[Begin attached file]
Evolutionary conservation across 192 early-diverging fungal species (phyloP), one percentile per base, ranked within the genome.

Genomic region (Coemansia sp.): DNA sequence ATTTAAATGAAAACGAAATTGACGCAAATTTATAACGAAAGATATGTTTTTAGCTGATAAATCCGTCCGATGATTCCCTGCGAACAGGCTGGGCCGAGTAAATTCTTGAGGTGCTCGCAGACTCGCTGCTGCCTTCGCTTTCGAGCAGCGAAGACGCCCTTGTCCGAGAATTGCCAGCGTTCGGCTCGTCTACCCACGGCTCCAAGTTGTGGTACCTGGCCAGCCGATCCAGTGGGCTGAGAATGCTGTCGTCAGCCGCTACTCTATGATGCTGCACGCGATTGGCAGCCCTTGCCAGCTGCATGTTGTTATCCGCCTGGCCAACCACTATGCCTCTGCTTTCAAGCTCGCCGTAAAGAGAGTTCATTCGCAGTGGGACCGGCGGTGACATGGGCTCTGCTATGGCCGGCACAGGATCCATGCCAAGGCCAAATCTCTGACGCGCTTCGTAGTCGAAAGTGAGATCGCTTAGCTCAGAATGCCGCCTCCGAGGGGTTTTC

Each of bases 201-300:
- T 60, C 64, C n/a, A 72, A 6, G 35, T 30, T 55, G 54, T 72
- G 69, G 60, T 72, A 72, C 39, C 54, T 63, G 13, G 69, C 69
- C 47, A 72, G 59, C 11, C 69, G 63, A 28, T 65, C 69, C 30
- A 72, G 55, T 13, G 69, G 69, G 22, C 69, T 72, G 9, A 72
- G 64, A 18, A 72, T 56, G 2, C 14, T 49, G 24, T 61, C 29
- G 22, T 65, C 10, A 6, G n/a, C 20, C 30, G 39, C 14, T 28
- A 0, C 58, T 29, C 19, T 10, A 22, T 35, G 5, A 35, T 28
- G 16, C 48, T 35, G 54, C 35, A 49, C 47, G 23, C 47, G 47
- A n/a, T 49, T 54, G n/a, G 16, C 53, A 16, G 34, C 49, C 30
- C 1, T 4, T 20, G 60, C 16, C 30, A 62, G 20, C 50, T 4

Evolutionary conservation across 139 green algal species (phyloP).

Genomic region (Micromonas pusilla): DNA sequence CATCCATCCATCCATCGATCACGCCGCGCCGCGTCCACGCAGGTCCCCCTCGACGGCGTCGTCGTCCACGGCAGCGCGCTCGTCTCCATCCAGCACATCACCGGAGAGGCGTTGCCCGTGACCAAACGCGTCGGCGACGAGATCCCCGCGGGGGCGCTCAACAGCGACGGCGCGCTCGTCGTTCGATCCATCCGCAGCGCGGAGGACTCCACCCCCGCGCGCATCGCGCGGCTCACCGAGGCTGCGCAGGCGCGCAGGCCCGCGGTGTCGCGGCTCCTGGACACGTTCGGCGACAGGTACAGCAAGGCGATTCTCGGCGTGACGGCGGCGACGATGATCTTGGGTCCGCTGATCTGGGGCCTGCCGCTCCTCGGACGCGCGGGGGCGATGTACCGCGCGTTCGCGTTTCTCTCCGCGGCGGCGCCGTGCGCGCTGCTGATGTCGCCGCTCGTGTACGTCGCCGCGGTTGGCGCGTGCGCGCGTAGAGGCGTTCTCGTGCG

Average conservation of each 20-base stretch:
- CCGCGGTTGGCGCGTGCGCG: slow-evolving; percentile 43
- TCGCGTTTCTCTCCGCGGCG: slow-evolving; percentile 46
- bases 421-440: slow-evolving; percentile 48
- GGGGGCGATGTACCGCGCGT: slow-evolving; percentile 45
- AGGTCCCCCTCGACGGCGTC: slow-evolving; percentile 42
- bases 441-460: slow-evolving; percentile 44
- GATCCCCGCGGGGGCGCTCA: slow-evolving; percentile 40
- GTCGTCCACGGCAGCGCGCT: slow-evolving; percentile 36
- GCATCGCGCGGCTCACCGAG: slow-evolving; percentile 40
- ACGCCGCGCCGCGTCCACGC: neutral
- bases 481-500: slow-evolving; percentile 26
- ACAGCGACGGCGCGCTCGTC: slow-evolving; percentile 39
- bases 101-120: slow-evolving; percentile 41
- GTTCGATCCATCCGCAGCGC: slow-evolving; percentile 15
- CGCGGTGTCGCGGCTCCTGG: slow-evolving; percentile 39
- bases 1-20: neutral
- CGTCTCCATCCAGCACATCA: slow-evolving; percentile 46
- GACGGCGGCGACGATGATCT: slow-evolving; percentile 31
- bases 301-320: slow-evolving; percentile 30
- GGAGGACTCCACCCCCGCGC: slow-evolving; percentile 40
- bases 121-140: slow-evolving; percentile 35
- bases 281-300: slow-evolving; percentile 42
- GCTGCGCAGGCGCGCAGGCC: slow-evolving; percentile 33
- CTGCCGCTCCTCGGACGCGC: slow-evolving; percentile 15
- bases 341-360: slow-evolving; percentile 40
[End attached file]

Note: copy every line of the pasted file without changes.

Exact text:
Evolutionary conservation across 192 early-diverging fungal species (phyloP), one percentile per base, ranked within the genome.

Genomic region (Coemansia sp.): DNA sequence ATTTAAATGAAAACGAAATTGACGCAAATTTATAACGAAAGATATGTTTTTAGCTGATAAATCCGTCCGATGATTCCCTGCGAACAGGCTGGGCCGAGTAAATTCTTGAGGTGCTCGCAGACTCGCTGCTGCCTTCGCTTTCGAGCAGCGAAGACGCCCTTGTCCGAGAATTGCCAGCGTTCGGCTCGTCTACCCACGGCTCCAAGTTGTGGTACCTGGCCAGCCGATCCAGTGGGCTGAGAATGCTGTCGTCAGCCGCTACTCTATGATGCTGCACGCGATTGGCAGCCCTTGCCAGCTGCATGTTGTTATCCGCCTGGCCAACCACTATGCCTCTGCTTTCAAGCTCGCCGTAAAGAGAGTTCATTCGCAGTGGGACCGGCGGTGACATGGGCTCTGCTATGGCCGGCACAGGATCCATGCCAAGGCCAAATCTCTGACGCGCTTCGTAGTCGAAAGTGAGATCGCTTAGCTCAGAATGCCGCCTCCGAGGGGTTTTC

Each of bases 201-300:
- T 60, C 64, C n/a, A 72, A 6, G 35, T 30, T 55, G 54, T 72
- G 69, G 60, T 72, A 72, C 39, C 54, T 63, G 13, G 69, C 69
- C 47, A 72, G 59, C 11, C 69, G 63, A 28, T 65, C 69, C 30
- A 72, G 55, T 13, G 69, G 69, G 22, C 69, T 72, G 9, A 72
- G 64, A 18, A 72, T 56, G 2, C 14, T 49, G 24, T 61, C 29
- G 22, T 65, C 10, A 6, G n/a, C 20, C 30, G 39, C 14, T 28
- A 0, C 58, T 29, C 19, T 10, A 22, T 35, G 5, A 35, T 28
- G 16, C 48, T 35, G 54, C 35, A 49, C 47, G 23, C 47, G 47
- A n/a, T 49, T 54, G n/a, G 16, C 53, A 16, G 34, C 49, C 30
- C 1, T 4, T 20, G 60, C 16, C 30, A 62, G 20, C 50, T 4

Evolutionary conservation across 139 green algal species (phyloP).

Genomic region (Micromonas pusilla): DNA sequence CATCCATCCATCCATCGATCACGCCGCGCCGCGTCCACGCAGGTCCCCCTCGACGGCGTCGTCGTCCACGGCAGCGCGCTCGTCTCCATCCAGCACATCACCGGAGAGGCGTTGCCCGTGACCAAACGCGTCGGCGACGAGATCCCCGCGGGGGCGCTCAACAGCGACGGCGCGCTCGTCGTTCGATCCATCCGCAGCGCGGAGGACTCCACCCCCGCGCGCATCGCGCGGCTCACCGAGGCTGCGCAGGCGCGCAGGCCCGCGGTGTCGCGGCTCCTGGACACGTTCGGCGACAGGTACAGCAAGGCGATTCTCGGCGTGACGGCGGCGACGATGATCTTGGGTCCGCTGATCTGGGGCCTGCCGCTCCTCGGACGCGCGGGGGCGATGTACCGCGCGTTCGCGTTTCTCTCCGCGGCGGCGCCGTGCGCGCTGCTGATGTCGCCGCTCGTGTACGTCGCCGCGGTTGGCGCGTGCGCGCGTAGAGGCGTTCTCGTGCG

Average conservation of each 20-base stretch:
- CCGCGGTTGGCGCGTGCGCG: slow-evolving; percentile 43
- TCGCGTTTCTCTCCGCGGCG: slow-evolving; percentile 46
- bases 421-440: slow-evolving; percentile 48
- GGGGGCGATGTACCGCGCGT: slow-evolving; percentile 45
- AGGTCCCCCTCGACGGCGTC: slow-evolving; percentile 42
- bases 441-460: slow-evolving; percentile 44
- GATCCCCGCGGGGGCGCTCA: slow-evolving; percentile 40
- GTCGTCCACGGCAGCGCGCT: slow-evolving; percentile 36
- GCATCGCGCGGCTCACCGAG: slow-evolving; percentile 40
- ACGCCGCGCCGCGTCCACGC: neutral
- bases 481-500: slow-evolving; percentile 26
- ACAGCGACGGCGCGCTCGTC: slow-evolving; percentile 39
- bases 101-120: slow-evolving; percentile 41
- GTTCGATCCATCCGCAGCGC: slow-evolving; percentile 15
- CGCGGTGTCGCGGCTCCTGG: slow-evolving; percentile 39
- bases 1-20: neutral
- CGTCTCCATCCAGCACATCA: slow-evolving; percentile 46
- GACGGCGGCGACGATGATCT: slow-evolving; percentile 31
- bases 301-320: slow-evolving; percentile 30
- GGAGGACTCCACCCCCGCGC: slow-evolving; percentile 40
- bases 121-140: slow-evolving; percentile 35
- bases 281-300: slow-evolving; percentile 42
- GCTGCGCAGGCGCGCAGGCC: slow-evolving; percentile 33
- CTGCCGCTCCTCGGACGCGC: slow-evolving; percentile 15
- bases 341-360: slow-evolving; percentile 40